Will computers be doing the cooking in the future?
Maybe not, but IBM's Watson supercomputer is at least getting close to the kitchen by suggesting combinations of complementary ingredients to inspire cooks to come up with new recipes, PCWorld reported.
Working with Bon Appétit magazine, IBM developed a web application known as Chef Watson, where the computing system analyzes chemical compounds in ingredients to suggest new recipe ideas.
The supercomputer "starts building an understanding of what ingredients and compounds work well together, and it then extrapolates and looks for new patterns," said Steve Gold, IBM vice president for the Watson platform, as quoted by PCWorld. "Turns out, Watson is really good at coming up with combinations of ingredients that have never been tried before."
Watson suggests lists of ingredients that have complementary aromatic compounds, which are what give foods their various flavors; for example, the tomatoes, mozzarella and Parmesan that top a pizza all share compounds. The computer comes up with new recipes by combining ingredients that are scientifically complementary but aren't usually put together.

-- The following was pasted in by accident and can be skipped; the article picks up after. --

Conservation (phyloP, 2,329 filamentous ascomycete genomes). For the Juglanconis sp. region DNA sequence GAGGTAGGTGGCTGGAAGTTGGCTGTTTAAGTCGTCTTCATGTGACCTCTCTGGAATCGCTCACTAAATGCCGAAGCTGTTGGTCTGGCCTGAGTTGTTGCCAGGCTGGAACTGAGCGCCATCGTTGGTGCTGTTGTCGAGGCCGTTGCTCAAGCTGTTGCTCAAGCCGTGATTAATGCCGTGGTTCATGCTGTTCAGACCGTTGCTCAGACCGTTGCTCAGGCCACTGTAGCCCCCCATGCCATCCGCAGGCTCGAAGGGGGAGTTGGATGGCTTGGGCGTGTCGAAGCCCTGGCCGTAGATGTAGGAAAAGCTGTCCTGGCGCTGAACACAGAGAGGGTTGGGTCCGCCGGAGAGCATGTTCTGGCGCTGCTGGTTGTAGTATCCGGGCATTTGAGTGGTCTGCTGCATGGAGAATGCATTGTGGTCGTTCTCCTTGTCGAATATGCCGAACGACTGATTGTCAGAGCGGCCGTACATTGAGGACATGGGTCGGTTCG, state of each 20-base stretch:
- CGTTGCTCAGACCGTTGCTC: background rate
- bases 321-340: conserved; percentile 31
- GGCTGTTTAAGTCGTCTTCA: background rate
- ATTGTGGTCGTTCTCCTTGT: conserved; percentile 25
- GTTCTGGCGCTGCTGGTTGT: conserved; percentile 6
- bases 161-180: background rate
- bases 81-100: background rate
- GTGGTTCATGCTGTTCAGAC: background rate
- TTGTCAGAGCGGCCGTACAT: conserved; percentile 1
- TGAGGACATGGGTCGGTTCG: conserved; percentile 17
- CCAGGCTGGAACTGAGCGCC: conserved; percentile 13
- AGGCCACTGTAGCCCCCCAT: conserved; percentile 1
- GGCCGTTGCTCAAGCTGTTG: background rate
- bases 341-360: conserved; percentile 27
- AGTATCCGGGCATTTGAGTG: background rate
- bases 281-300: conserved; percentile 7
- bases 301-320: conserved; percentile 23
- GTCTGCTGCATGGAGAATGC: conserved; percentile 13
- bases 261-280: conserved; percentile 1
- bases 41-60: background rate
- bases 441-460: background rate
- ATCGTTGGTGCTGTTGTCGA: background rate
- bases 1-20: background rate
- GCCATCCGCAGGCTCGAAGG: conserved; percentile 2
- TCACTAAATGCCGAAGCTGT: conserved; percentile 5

Of course, whipping up new recipes is a peripheral project for the Watson supercomputer, which is being used for cancer research and other vital scientific probes. Watson famously appeared on the show "Jeopardy" in 2011 to answer questions and compete with human contestants.
"Watson has moved to helping researchers investigate the great unknown problems of our time," John Gordon, vice president of IBM's Watson Group, told FoxNews.com. "This whole space around Watson and technology is trying to push forward innovations."
Combining Watson's supercomputing abilities and the world of food is intended to give people an idea of how such technology will affect the everyday.
Chef Watson will "help the public understand what these new types of technologies are capable of doing," said Mike Rhodin, IBM senior vice president in the Watson Group, as quoted by PCWorld.
"Much the same way Jeopardy helped people understand that cognitive systems could understand questions using natural language, Chef Watson helps us understand how these new systems can be used in our everyday lives," Rhodin said.